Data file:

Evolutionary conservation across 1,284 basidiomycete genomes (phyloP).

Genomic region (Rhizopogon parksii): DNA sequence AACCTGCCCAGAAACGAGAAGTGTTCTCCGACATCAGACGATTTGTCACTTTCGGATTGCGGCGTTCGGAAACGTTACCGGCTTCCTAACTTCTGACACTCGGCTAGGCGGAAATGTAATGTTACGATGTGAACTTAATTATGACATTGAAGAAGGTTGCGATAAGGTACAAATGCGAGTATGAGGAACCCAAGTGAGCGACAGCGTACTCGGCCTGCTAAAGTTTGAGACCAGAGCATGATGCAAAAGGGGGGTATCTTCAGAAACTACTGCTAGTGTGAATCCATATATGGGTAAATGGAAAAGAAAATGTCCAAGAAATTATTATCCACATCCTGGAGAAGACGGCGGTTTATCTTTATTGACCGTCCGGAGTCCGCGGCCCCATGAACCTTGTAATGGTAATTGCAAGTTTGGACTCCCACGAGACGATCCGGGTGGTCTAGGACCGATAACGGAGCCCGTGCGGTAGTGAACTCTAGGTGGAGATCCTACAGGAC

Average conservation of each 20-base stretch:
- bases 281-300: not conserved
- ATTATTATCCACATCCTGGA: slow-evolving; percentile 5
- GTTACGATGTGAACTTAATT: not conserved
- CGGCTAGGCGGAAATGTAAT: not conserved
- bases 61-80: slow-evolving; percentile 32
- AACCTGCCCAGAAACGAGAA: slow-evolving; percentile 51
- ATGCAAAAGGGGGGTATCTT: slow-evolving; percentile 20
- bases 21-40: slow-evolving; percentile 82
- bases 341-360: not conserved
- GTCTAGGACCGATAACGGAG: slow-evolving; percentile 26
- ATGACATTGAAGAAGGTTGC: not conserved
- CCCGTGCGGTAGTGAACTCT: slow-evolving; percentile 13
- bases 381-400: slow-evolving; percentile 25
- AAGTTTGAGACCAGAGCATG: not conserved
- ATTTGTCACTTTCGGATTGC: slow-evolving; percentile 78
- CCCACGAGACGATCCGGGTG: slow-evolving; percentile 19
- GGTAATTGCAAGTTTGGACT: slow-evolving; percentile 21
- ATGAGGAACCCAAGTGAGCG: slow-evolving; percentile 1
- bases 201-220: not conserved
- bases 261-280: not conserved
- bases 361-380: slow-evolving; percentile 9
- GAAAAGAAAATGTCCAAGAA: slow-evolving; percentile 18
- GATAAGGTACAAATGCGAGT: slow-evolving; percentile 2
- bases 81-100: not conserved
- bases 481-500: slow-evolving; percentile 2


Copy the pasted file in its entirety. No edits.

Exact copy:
Evolutionary conservation across 1,284 basidiomycete genomes (phyloP).

Genomic region (Rhizopogon parksii): DNA sequence AACCTGCCCAGAAACGAGAAGTGTTCTCCGACATCAGACGATTTGTCACTTTCGGATTGCGGCGTTCGGAAACGTTACCGGCTTCCTAACTTCTGACACTCGGCTAGGCGGAAATGTAATGTTACGATGTGAACTTAATTATGACATTGAAGAAGGTTGCGATAAGGTACAAATGCGAGTATGAGGAACCCAAGTGAGCGACAGCGTACTCGGCCTGCTAAAGTTTGAGACCAGAGCATGATGCAAAAGGGGGGTATCTTCAGAAACTACTGCTAGTGTGAATCCATATATGGGTAAATGGAAAAGAAAATGTCCAAGAAATTATTATCCACATCCTGGAGAAGACGGCGGTTTATCTTTATTGACCGTCCGGAGTCCGCGGCCCCATGAACCTTGTAATGGTAATTGCAAGTTTGGACTCCCACGAGACGATCCGGGTGGTCTAGGACCGATAACGGAGCCCGTGCGGTAGTGAACTCTAGGTGGAGATCCTACAGGAC

Average conservation of each 20-base stretch:
- bases 281-300: not conserved
- ATTATTATCCACATCCTGGA: slow-evolving; percentile 5
- GTTACGATGTGAACTTAATT: not conserved
- CGGCTAGGCGGAAATGTAAT: not conserved
- bases 61-80: slow-evolving; percentile 32
- AACCTGCCCAGAAACGAGAA: slow-evolving; percentile 51
- ATGCAAAAGGGGGGTATCTT: slow-evolving; percentile 20
- bases 21-40: slow-evolving; percentile 82
- bases 341-360: not conserved
- GTCTAGGACCGATAACGGAG: slow-evolving; percentile 26
- ATGACATTGAAGAAGGTTGC: not conserved
- CCCGTGCGGTAGTGAACTCT: slow-evolving; percentile 13
- bases 381-400: slow-evolving; percentile 25
- AAGTTTGAGACCAGAGCATG: not conserved
- ATTTGTCACTTTCGGATTGC: slow-evolving; percentile 78
- CCCACGAGACGATCCGGGTG: slow-evolving; percentile 19
- GGTAATTGCAAGTTTGGACT: slow-evolving; percentile 21
- ATGAGGAACCCAAGTGAGCG: slow-evolving; percentile 1
- bases 201-220: not conserved
- bases 261-280: not conserved
- bases 361-380: slow-evolving; percentile 9
- GAAAAGAAAATGTCCAAGAA: slow-evolving; percentile 18
- GATAAGGTACAAATGCGAGT: slow-evolving; percentile 2
- bases 81-100: not conserved
- bases 481-500: slow-evolving; percentile 2